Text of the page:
Clinical examination findings include tenderness over the insertion of theECRB, and pain that is reproduced with gripping, resisted long finger extension (ECRB inserts on the base of 3rd metacarpal), resisted wrist extension while the elbow is fully extended.

It is treated with activity modification, physiotherapy and steroid injections; surgery is indicated if nonoperative measures fail.

Ref: Nirschl RP, Pettrone FA. Tennis elbow. The surgical treatment of lateral epicondylitis. J Bone Joint Surg Am. 1979 Sep;
61(6A):832-9

Author :Firas Arnaout

 

5.  Which anatomical structure provides the primary dynamic stability and restraint to the shoulder and keeps the humerus head centred on the glenoid?

A) Glenohumeral ligaments
B) Deltoid muscle
C) Rotator cuff muscles
D)Biceps muscle tendons
E) Glenoid labrum

Best answer: C

The rotator cuff is the main dynamic stabilizer of the glenohumeral joint. The rotator cuff muscles are: supraspinatus, infraspinatus, teres minor and subscapularis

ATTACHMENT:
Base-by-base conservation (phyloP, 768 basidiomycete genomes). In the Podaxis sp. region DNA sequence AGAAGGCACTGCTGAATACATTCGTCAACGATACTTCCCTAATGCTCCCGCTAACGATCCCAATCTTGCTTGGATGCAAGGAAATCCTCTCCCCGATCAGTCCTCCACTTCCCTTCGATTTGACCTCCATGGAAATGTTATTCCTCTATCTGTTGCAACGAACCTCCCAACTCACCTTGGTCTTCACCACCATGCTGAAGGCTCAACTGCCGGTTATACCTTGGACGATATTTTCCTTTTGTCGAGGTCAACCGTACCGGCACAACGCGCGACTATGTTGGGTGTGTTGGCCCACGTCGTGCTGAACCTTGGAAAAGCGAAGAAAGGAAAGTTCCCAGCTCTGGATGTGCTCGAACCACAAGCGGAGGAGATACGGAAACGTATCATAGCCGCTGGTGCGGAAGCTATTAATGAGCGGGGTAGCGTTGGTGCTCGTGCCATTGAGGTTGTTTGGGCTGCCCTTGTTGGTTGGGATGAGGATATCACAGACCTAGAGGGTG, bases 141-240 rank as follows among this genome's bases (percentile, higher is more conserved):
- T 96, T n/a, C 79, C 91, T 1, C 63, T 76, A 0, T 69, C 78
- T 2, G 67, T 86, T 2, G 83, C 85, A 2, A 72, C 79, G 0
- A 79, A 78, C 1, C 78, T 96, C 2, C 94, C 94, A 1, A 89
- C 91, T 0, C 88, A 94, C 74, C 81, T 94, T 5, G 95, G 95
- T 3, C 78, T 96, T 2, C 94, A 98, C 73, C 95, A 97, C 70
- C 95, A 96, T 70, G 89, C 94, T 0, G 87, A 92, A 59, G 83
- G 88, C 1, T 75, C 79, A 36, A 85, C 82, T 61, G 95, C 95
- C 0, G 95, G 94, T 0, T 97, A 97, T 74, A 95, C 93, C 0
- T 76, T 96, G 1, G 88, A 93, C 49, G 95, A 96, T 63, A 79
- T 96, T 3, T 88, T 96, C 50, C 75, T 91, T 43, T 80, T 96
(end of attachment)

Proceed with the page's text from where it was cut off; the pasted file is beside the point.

The glenohumeral ligaments (superior, middle and inferior), the glenoid labrum (increases the depth of the labrum) and the shoulder joint capsule are static stabilizers;

The biceps is a secondary dynamic stabilizer.

 Ref: Netter's Concise Atlas of Orthopaedic Anatomy, Frank H. Netter, John A. Craig.

 Author :Firas Arnaout

 

4. In shoulder examination, which test is used to diagnose subacromial impingement?

A) Obrien test
B) Apprehension test
C) Cross body adduction (scarf) test
D) Speed test
E) Job test

Best answer: E

Job test is used for subacromial impingement. Performed by abduction of the shoulder to 90 degrees in the scapular plane, and internally rotate the shoulder so that the thumb is pointing down. Then press down with patient attempting to resist, the test is positive if there is pain.

Obrien test is for labral injuries, apprehension test is for instability, scarf test is for acromioclavicular joint and speed test for biceps injuries.